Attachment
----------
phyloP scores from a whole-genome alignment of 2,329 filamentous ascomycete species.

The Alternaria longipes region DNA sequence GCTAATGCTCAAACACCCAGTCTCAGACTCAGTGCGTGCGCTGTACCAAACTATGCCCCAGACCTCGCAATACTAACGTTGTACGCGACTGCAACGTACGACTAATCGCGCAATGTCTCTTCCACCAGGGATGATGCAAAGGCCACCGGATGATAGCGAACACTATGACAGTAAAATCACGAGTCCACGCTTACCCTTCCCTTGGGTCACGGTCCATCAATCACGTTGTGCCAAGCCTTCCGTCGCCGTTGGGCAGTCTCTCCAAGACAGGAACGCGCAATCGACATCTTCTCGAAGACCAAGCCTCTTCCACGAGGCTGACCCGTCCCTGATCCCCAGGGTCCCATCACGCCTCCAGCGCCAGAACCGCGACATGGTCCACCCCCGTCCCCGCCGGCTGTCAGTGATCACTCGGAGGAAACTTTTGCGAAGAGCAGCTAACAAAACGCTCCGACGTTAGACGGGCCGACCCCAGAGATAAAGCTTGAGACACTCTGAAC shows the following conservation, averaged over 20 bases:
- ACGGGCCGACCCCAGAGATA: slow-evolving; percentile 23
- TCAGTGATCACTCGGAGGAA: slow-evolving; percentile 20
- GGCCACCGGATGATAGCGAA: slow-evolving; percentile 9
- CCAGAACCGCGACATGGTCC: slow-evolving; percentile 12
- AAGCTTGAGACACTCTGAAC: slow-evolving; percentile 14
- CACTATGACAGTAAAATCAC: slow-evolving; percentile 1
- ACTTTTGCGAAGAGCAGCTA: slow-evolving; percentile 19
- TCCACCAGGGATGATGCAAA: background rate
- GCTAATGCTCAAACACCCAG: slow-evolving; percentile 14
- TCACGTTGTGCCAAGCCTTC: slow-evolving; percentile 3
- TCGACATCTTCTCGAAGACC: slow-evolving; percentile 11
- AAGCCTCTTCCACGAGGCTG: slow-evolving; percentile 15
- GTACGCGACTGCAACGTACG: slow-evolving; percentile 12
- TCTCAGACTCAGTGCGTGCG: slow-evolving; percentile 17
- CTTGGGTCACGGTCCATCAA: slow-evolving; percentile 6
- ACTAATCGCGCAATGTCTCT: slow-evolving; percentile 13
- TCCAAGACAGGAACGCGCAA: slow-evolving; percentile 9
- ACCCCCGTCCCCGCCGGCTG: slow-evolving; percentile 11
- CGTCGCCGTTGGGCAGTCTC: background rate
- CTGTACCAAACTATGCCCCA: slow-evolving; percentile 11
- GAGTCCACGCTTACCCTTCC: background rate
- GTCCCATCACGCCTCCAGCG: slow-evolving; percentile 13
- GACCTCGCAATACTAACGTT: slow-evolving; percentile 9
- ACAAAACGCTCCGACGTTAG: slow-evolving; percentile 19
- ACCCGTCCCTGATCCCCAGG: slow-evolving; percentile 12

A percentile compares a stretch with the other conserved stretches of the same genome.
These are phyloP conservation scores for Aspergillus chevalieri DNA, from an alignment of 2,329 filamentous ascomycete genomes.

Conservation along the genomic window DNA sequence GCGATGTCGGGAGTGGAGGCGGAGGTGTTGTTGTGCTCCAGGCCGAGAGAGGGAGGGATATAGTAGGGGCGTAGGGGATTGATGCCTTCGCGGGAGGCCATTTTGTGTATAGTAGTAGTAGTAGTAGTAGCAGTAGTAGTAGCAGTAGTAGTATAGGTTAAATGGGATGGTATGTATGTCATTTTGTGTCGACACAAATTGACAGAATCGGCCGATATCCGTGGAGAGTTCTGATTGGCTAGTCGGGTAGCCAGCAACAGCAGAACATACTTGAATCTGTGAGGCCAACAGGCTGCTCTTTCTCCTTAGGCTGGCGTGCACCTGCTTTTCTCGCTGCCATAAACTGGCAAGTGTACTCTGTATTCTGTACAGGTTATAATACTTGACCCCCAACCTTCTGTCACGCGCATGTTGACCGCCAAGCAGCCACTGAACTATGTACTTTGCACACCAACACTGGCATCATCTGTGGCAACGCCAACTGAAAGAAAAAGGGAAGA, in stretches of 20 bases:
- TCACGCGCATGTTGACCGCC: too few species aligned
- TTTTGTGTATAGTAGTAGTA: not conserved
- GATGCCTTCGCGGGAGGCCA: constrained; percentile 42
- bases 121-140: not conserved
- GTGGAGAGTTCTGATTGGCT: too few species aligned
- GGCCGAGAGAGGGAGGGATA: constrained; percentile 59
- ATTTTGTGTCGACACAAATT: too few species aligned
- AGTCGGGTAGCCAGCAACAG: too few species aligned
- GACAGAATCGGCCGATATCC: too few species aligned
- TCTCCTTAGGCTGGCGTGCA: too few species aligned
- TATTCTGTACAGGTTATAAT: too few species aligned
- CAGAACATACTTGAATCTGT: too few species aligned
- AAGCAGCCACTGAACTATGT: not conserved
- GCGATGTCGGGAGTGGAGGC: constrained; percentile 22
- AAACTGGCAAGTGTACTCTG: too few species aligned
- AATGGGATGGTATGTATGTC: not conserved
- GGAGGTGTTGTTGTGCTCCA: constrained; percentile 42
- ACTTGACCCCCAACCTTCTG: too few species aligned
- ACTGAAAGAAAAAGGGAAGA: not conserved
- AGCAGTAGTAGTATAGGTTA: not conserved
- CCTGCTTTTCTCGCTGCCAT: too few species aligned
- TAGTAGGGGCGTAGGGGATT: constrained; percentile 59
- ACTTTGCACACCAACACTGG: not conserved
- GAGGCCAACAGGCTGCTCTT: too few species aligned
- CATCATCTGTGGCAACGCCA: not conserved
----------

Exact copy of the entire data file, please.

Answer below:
phyloP scores from a whole-genome alignment of 2,329 filamentous ascomycete species.

The Alternaria longipes region DNA sequence GCTAATGCTCAAACACCCAGTCTCAGACTCAGTGCGTGCGCTGTACCAAACTATGCCCCAGACCTCGCAATACTAACGTTGTACGCGACTGCAACGTACGACTAATCGCGCAATGTCTCTTCCACCAGGGATGATGCAAAGGCCACCGGATGATAGCGAACACTATGACAGTAAAATCACGAGTCCACGCTTACCCTTCCCTTGGGTCACGGTCCATCAATCACGTTGTGCCAAGCCTTCCGTCGCCGTTGGGCAGTCTCTCCAAGACAGGAACGCGCAATCGACATCTTCTCGAAGACCAAGCCTCTTCCACGAGGCTGACCCGTCCCTGATCCCCAGGGTCCCATCACGCCTCCAGCGCCAGAACCGCGACATGGTCCACCCCCGTCCCCGCCGGCTGTCAGTGATCACTCGGAGGAAACTTTTGCGAAGAGCAGCTAACAAAACGCTCCGACGTTAGACGGGCCGACCCCAGAGATAAAGCTTGAGACACTCTGAAC shows the following conservation, averaged over 20 bases:
- ACGGGCCGACCCCAGAGATA: slow-evolving; percentile 23
- TCAGTGATCACTCGGAGGAA: slow-evolving; percentile 20
- GGCCACCGGATGATAGCGAA: slow-evolving; percentile 9
- CCAGAACCGCGACATGGTCC: slow-evolving; percentile 12
- AAGCTTGAGACACTCTGAAC: slow-evolving; percentile 14
- CACTATGACAGTAAAATCAC: slow-evolving; percentile 1
- ACTTTTGCGAAGAGCAGCTA: slow-evolving; percentile 19
- TCCACCAGGGATGATGCAAA: background rate
- GCTAATGCTCAAACACCCAG: slow-evolving; percentile 14
- TCACGTTGTGCCAAGCCTTC: slow-evolving; percentile 3
- TCGACATCTTCTCGAAGACC: slow-evolving; percentile 11
- AAGCCTCTTCCACGAGGCTG: slow-evolving; percentile 15
- GTACGCGACTGCAACGTACG: slow-evolving; percentile 12
- TCTCAGACTCAGTGCGTGCG: slow-evolving; percentile 17
- CTTGGGTCACGGTCCATCAA: slow-evolving; percentile 6
- ACTAATCGCGCAATGTCTCT: slow-evolving; percentile 13
- TCCAAGACAGGAACGCGCAA: slow-evolving; percentile 9
- ACCCCCGTCCCCGCCGGCTG: slow-evolving; percentile 11
- CGTCGCCGTTGGGCAGTCTC: background rate
- CTGTACCAAACTATGCCCCA: slow-evolving; percentile 11
- GAGTCCACGCTTACCCTTCC: background rate
- GTCCCATCACGCCTCCAGCG: slow-evolving; percentile 13
- GACCTCGCAATACTAACGTT: slow-evolving; percentile 9
- ACAAAACGCTCCGACGTTAG: slow-evolving; percentile 19
- ACCCGTCCCTGATCCCCAGG: slow-evolving; percentile 12

A percentile compares a stretch with the other conserved stretches of the same genome.
These are phyloP conservation scores for Aspergillus chevalieri DNA, from an alignment of 2,329 filamentous ascomycete genomes.

Conservation along the genomic window DNA sequence GCGATGTCGGGAGTGGAGGCGGAGGTGTTGTTGTGCTCCAGGCCGAGAGAGGGAGGGATATAGTAGGGGCGTAGGGGATTGATGCCTTCGCGGGAGGCCATTTTGTGTATAGTAGTAGTAGTAGTAGTAGCAGTAGTAGTAGCAGTAGTAGTATAGGTTAAATGGGATGGTATGTATGTCATTTTGTGTCGACACAAATTGACAGAATCGGCCGATATCCGTGGAGAGTTCTGATTGGCTAGTCGGGTAGCCAGCAACAGCAGAACATACTTGAATCTGTGAGGCCAACAGGCTGCTCTTTCTCCTTAGGCTGGCGTGCACCTGCTTTTCTCGCTGCCATAAACTGGCAAGTGTACTCTGTATTCTGTACAGGTTATAATACTTGACCCCCAACCTTCTGTCACGCGCATGTTGACCGCCAAGCAGCCACTGAACTATGTACTTTGCACACCAACACTGGCATCATCTGTGGCAACGCCAACTGAAAGAAAAAGGGAAGA, in stretches of 20 bases:
- TCACGCGCATGTTGACCGCC: too few species aligned
- TTTTGTGTATAGTAGTAGTA: not conserved
- GATGCCTTCGCGGGAGGCCA: constrained; percentile 42
- bases 121-140: not conserved
- GTGGAGAGTTCTGATTGGCT: too few species aligned
- GGCCGAGAGAGGGAGGGATA: constrained; percentile 59
- ATTTTGTGTCGACACAAATT: too few species aligned
- AGTCGGGTAGCCAGCAACAG: too few species aligned
- GACAGAATCGGCCGATATCC: too few species aligned
- TCTCCTTAGGCTGGCGTGCA: too few species aligned
- TATTCTGTACAGGTTATAAT: too few species aligned
- CAGAACATACTTGAATCTGT: too few species aligned
- AAGCAGCCACTGAACTATGT: not conserved
- GCGATGTCGGGAGTGGAGGC: constrained; percentile 22
- AAACTGGCAAGTGTACTCTG: too few species aligned
- AATGGGATGGTATGTATGTC: not conserved
- GGAGGTGTTGTTGTGCTCCA: constrained; percentile 42
- ACTTGACCCCCAACCTTCTG: too few species aligned
- ACTGAAAGAAAAAGGGAAGA: not conserved
- AGCAGTAGTAGTATAGGTTA: not conserved
- CCTGCTTTTCTCGCTGCCAT: too few species aligned
- TAGTAGGGGCGTAGGGGATT: constrained; percentile 59
- ACTTTGCACACCAACACTGG: not conserved
- GAGGCCAACAGGCTGCTCTT: too few species aligned
- CATCATCTGTGGCAACGCCA: not conserved